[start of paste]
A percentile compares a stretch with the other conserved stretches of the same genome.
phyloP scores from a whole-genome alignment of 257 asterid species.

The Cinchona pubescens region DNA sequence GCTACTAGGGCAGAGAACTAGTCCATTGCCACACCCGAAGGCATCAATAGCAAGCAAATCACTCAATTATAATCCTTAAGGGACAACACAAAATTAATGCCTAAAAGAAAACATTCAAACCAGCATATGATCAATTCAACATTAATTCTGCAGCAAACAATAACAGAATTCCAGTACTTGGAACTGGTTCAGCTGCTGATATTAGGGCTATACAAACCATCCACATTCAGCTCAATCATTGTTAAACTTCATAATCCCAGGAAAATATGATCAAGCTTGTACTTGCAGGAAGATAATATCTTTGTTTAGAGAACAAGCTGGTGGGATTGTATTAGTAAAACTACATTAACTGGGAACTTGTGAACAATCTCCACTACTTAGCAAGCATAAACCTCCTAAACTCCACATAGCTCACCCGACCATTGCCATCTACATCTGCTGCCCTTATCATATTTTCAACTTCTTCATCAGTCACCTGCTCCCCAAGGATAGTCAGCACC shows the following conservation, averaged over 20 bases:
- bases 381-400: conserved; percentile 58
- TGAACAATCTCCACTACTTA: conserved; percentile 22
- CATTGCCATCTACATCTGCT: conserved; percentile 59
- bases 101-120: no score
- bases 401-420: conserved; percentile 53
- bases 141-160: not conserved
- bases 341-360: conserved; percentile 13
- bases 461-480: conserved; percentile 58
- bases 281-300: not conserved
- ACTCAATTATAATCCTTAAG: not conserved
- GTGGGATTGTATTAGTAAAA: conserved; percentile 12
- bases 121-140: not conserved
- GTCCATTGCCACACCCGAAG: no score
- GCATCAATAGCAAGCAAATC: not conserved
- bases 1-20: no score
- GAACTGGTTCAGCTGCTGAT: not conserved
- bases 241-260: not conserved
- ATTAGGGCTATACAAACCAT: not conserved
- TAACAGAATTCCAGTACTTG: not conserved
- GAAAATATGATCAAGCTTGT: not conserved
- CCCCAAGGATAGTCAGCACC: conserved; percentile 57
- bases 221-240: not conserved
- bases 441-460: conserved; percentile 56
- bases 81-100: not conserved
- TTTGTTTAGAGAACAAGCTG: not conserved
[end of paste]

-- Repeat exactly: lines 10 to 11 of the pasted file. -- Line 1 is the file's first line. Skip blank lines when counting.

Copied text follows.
- bases 341-360: conserved; percentile 13
- bases 461-480: conserved; percentile 58